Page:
The reason for this album’s high placement when compared to how I placed it earlier this year (The Money Store was #1 in July) is simple: this might be the album I’ve listened to the most this year. Chalk this up to me being partial to his sound, but this is an album that bleeds cohesion. iTunes tells me I’ve listened to “Ah Hail No” more than one hundred times this year. Strange—I thought that number would have been much higher.
good kid, m.A.A.d city, Kendrick Lamar
In some of my earliest columns, I argued that the popularity of West Coast hip-hop in the 90’s actively hurt the genre as a whole. The basis for my argument was that I found the music boring and its content rote, even when compared to other gangster rap that came out in the early-to-mid 90’s, with The Chronic representing practically everything that I didn’t like about the overall movement. I regret being such an asshat in expressing these views, especially since I did so in a way that didn’t leave itself open to debate so much as name-calling, but my views on the overall movement haven’t changed. That good kid, m.A.A.d city ending up being my favorite album of 2012, which has been one of the best years for hip-hop in a long time, should speak volumes of Lamar and his art.
First things first: Lamar can rap. The guy never loses clarity even when he goes in hard, and Lamar does this while also working in service of folks who prefer great hooks. More telling, though, is that he sounds good even when he tries to sound young, dumb, and ignorant—he can’t help but sound like a not-shitty version of Childish Gambino on “Backseat Freestyle”, and his dogged first verse in “m.A.A.d city” would be the highlight on an inferior rapper’s album. When it comes time for him to dig into his set of tools (“The Art of Peer Pressure”, the second half of “m.A.A.d city”, and especially “Sing About Me, I’m Dying of Thirst”), Lamar sounds better than any other rapper out there.
Lamar is more than technically gifted, though. good kid, m.A.A.d city is one of the few hip-hop albums with skits that can’t be skipped, not only because most of them are pretty funny (his mother’s overly earnest attempt to coax him home getting interrupted by his stoned father singing about a girl’s “big ol’ fat ass” comes to mind) but because they help drive home the point of the story Lamar is telling through the course of his album. Lamar sees himself as an upstanding individual in increasingly sour conditions (see: the title of the album), but as he goes through life/a trip through the hood in his mother’s minivan, he finds himself pondering both assumptions. What kind of a “good kid” robs houses? Does his interior monologue matter? Well, then, how about the motivations of the guy who killed his friend Dave, or who killed Dave’s brother? What actions can be justified by assuring yourself that you are a good person? Is “but I’m with the homies” a suitable excuse?
See, the album’s actual story isn’t all that complicated: Lamar goes riding with his homies and tries to get with a girl, but after the girl’s brothers jump him, they attempt to exact revenge. It is the execution that makes it all worth listening to. Dave’s brother’s verse getting cut off by gunshots, club song “Swimming Pools” being a somewhat-stealthy examination of alcoholism, the line “but the one in front of the gun lives forever“, MC Eiht responding to a youthful Lamar’s line celebrating gangbanging by saying “Wake your punk ass up”—these and so many more moments are rare in hip-hop, to say nothing of music that leaves an impact on the mainstream. This is one of the heaviest albums of 2012, but it is also one of the easiest listens of the year. I hate West Coast hip-hop, and good kid, m.A.A.d city is my favorite album of the year. That’s the best endorsement I can give it.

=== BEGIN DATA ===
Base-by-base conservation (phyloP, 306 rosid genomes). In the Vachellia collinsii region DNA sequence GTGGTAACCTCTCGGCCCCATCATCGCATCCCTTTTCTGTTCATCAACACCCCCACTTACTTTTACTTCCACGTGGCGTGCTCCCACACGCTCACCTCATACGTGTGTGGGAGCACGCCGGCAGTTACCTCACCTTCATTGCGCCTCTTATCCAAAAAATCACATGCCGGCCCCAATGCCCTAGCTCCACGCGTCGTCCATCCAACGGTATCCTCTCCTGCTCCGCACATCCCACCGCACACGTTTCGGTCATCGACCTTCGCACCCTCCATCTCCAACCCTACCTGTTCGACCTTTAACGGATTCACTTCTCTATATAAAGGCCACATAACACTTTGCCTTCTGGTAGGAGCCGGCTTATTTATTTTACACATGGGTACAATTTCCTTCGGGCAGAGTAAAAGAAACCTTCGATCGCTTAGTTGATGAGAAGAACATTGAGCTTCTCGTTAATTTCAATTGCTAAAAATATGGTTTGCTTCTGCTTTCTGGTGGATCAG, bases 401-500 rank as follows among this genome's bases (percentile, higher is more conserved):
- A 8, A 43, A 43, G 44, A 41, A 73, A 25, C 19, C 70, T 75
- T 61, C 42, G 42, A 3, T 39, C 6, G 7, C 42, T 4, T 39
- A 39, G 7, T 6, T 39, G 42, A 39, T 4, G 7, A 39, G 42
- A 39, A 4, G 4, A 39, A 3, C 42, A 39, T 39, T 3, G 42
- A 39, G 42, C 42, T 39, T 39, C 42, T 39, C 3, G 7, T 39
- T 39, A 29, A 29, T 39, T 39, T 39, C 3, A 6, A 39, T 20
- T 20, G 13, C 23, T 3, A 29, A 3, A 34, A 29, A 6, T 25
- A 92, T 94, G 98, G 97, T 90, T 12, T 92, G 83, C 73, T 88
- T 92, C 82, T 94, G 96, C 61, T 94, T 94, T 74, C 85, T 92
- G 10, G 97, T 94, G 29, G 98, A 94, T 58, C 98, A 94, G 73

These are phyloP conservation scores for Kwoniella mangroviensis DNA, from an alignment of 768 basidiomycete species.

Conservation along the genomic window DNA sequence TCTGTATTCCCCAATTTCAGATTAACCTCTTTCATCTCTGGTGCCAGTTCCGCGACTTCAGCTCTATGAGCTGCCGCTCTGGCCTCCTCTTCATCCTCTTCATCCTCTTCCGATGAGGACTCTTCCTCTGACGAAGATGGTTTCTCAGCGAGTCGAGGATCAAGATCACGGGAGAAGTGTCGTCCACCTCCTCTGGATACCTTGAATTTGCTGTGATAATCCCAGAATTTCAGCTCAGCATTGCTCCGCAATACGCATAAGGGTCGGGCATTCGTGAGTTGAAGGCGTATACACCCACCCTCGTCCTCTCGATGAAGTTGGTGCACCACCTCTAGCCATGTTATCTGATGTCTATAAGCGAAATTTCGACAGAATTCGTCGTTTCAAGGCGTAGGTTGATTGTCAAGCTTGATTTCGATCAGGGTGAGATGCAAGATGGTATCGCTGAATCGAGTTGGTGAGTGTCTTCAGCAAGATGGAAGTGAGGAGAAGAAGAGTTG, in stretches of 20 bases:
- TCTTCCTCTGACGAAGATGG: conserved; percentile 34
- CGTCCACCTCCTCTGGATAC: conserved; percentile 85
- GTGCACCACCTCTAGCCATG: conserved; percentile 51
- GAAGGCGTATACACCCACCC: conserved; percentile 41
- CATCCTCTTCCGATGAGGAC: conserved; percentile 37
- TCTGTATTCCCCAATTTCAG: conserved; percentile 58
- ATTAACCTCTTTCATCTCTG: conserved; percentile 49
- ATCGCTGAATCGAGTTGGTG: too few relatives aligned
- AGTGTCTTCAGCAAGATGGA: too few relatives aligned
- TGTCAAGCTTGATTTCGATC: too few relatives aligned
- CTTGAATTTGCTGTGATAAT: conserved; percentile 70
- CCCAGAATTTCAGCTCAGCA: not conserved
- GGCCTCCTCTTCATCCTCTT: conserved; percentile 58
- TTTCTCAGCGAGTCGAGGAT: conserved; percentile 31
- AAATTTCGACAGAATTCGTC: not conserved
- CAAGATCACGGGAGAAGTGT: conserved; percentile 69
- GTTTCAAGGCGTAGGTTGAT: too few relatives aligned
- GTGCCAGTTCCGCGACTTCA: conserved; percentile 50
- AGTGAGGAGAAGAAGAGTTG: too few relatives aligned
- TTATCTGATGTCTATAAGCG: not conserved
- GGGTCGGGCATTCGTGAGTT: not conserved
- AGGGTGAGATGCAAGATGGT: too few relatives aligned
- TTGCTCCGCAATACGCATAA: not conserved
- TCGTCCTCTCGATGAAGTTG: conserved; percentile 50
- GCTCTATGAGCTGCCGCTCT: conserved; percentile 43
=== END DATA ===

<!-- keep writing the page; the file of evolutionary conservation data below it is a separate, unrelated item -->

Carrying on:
Is it time to name December’s Album to Love? Well, there wasn’t all that much competition this month, but I liked Bish Bosch by Scott Walker well enough. Now here’s your playlist—excerpts from my favorite albums of the year. Enjoy.
Albums To Love
January: Attack on Memory, Cloud Nothings
February: Put Your Back N 2 It, Perfume Genius
March: 4Eva N A Day, Big K.R.I.T.
April: The Money Store, Death Grips
May: Cancer 4 Cure, El-P
June: The Idler Wheel Is Wiser Than the Driver of the Screw and Whipping Cords Will Serve You More Than Ropes Will Ever Do, Fiona Apple
July: Confess, Twin Shadow
August: II, Nude Beach
September: CIA TV, .L.W.H.
October: good kid, m.A.A.d city, Kendrick Lamar
November: Duality, Captain Murphy
December: Bish Bosch, Scott Walker
Cheap plug: Earbuddy. Damn good source of music news and views, and from now on, it will be the only place I’ll be sharing my thoughts on music outside of the occasional Fact or Fiction, Buy and Sell, or friendly request for a fill-in from a writer whose work I enjoy (but don’t count on the latter). “Like” it on Facebook, too. We are nearing the end of our year-end list, in which we count down our favorite hundred albums of the year. The latest part, counting up to #21, is here, though the next part will likely be up by the time most of you read this.
And here it is, this week’s Video To Love…
THAT’S ALL, FOLKS!
Next week, this bit of webspace will be under new management.